Something that did impress me in this book were the performances by supporting cast. Aforementioned Philip Seymour Hoffman, but also Elizabeth Banks as Effie Trinket. She has really made this role her own, and she provides some much-needed comedic relief in an otherwise fairly bleak installment (that’s only going to get bleaker in Part 2). Woody Harrelson continues to prove every nay-sayer (who wanted Robert Downey Jr.) wrong, in his role as Haymitch Abernathy – I love that in this movie, we see how much Haymitch has come to know and respect Katniss.

One cast member who maybe doesn’t shine quite so bright is Liam Hemsworth. He’s given some potentially great scenes to work with, but when he’s opposite Jennifer Lawrence he doesn’t rise to the challenge of her performance, and he often left me feeling cold. Likewise Sam Claflin as Finnick Odair who so impressed me in ‘Catching Fire’ – he seemed to get lost in this movie.

By contrast, Josh Hutcherson is fairly incredible in a very reduced role. He’s undergone a very physical transformation for this movie – he’s clearly lost a lot of weight as the role demanded, and the change is scary. I have to give him kudos too, right when I was whispering “I’m bored” to my seat-mate towards the end of the movie, Josh Hutcherson’s performance pulled me back in with his menacing turn. Costumer designer Kurt and Bart should also be praised for Hutcherson’s wardrobe, which included slick Capitol suits that seemed to physically choke and collar him.

Loud peace propaganda makes war seem imminent.—D. H. Lawrence

All in all, I didn’t LOVE this ‘Hunger Games’ installment but I enjoyed it – and mostly because I know where the story is going and I’m keen to race to the end. I mostly loved the scenes of District rebellion – particularly those that were soundtracked to Jennifer Lawrence’s ‘The Hanging Tree’ song (which I understand will not be on the movie soundtrack?! TRAVESTY!) There’s an escalation of violence in this movie that’s different from the killing featured in ‘Hunger Games’ and ‘Catching Fire’ – it’s disturbing and powerful, but most importantly it sends a message that has roots in today’s society, from Syria to Iraq and so much more …. Which is what Suzanne Collins intended in the first place. And maybe it's just the sentiments of the movie that I enjoyed most of all - fire is catching, after all.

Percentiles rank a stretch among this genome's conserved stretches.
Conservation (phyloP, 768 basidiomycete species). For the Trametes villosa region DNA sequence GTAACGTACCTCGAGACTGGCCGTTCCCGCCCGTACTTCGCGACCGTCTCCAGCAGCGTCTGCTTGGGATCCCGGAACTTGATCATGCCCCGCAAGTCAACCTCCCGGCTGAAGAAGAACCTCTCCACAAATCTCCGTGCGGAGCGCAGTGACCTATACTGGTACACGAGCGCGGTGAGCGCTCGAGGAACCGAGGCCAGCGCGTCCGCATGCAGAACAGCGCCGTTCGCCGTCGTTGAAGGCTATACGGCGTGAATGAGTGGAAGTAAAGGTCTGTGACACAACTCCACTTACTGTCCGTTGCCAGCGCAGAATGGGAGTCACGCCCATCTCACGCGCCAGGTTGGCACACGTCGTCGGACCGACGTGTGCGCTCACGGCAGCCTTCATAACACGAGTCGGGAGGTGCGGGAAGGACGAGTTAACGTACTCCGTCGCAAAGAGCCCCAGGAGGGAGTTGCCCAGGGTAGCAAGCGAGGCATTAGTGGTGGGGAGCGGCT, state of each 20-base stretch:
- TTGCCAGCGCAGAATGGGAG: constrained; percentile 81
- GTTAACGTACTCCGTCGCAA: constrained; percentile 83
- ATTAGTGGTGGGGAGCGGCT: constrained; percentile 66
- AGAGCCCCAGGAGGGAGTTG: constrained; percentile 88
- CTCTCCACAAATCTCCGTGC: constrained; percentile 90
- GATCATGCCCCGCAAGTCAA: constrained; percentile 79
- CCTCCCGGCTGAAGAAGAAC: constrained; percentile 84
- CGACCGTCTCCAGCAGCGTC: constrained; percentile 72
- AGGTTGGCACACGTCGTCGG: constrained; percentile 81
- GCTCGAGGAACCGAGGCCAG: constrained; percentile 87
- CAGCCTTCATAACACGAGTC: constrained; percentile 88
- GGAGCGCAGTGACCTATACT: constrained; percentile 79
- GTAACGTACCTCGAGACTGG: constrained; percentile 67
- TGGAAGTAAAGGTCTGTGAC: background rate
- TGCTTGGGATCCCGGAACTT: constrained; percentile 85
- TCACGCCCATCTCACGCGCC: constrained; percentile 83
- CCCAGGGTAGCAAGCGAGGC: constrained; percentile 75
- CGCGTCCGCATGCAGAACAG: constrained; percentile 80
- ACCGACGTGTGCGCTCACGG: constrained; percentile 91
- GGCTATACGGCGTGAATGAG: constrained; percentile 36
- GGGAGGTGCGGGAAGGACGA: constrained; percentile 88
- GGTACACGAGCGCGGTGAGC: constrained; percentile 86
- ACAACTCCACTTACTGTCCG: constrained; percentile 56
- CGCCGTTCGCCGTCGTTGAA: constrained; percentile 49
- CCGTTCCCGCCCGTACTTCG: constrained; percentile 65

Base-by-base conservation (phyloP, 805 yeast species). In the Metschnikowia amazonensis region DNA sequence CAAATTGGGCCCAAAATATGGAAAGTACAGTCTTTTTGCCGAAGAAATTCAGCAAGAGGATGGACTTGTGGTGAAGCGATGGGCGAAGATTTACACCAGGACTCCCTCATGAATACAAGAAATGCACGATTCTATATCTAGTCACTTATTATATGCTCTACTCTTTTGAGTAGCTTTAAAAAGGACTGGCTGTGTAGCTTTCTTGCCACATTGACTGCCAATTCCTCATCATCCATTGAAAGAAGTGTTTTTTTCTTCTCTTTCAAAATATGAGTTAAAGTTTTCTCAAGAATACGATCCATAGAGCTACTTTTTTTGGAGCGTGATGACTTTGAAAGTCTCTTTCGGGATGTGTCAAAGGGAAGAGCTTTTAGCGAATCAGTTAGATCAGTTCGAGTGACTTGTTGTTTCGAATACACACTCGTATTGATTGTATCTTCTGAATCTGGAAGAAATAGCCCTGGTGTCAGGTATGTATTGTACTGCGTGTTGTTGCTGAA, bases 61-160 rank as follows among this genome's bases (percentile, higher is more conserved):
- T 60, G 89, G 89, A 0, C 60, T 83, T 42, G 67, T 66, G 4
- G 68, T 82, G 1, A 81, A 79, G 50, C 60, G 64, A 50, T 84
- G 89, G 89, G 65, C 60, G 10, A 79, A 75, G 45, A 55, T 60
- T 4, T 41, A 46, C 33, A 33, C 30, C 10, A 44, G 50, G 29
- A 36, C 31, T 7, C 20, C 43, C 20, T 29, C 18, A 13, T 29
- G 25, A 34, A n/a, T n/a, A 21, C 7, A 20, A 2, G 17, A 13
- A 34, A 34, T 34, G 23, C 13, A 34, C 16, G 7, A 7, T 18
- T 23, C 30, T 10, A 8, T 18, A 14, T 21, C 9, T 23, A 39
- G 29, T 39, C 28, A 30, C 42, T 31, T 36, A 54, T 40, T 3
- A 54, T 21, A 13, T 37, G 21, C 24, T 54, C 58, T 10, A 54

Tuesday, November 18, 2014

'The Winter King' Weathermages of Mystral #1 by C.L. Wilson

From the BLURB:

Wynter Atrialan, the Winter King, once lived in peace with his southern, Summerlander neighbors, but when the prince of Summerlea steals Wynter’s bride and murders his young brother, Wynter calls upon a dangerous Wintercraig magic called the Ice Heart and marches against Summerlea.

After three bitter years of battle, a victorious Wynter arrives at Summerlea’s royal palace to issue his terms of surrender. The prince of Summerlea stole Wynter’s bride and slew Wynter’s Heir. He wants the loss replaced. The Ice Heart is consuming him. Wynter hopes holding his own child in his arms will rekindle the warmth in his heart before he becomes the monster of Wintercraig legend, the Ice King.

The Summer King has three very precious daughters whom he loves dearly. Wynter will take one of them to wife. She will have one year to provide him with an Heir. If she fails, he will send her to face the mercy of the mountains and claim another princess for his wife. And so it will continue until Wynter has his Heir or the Summer King is out of daughters.

The plan is perfect—except for one small detail. The Summer King has a fourth daughter. One of whom he is not so fond. And she is a fiercely passionate creature, with a temper as volatile as the forces of her weathergift, the power of storms.

‘The Winter King’ is the first book in a new fantasy romance series from C.L. Wilson, called ‘Weathermages of Mystral’. This is a completely new series, separate from her wildly popular ‘Tairen Soul’.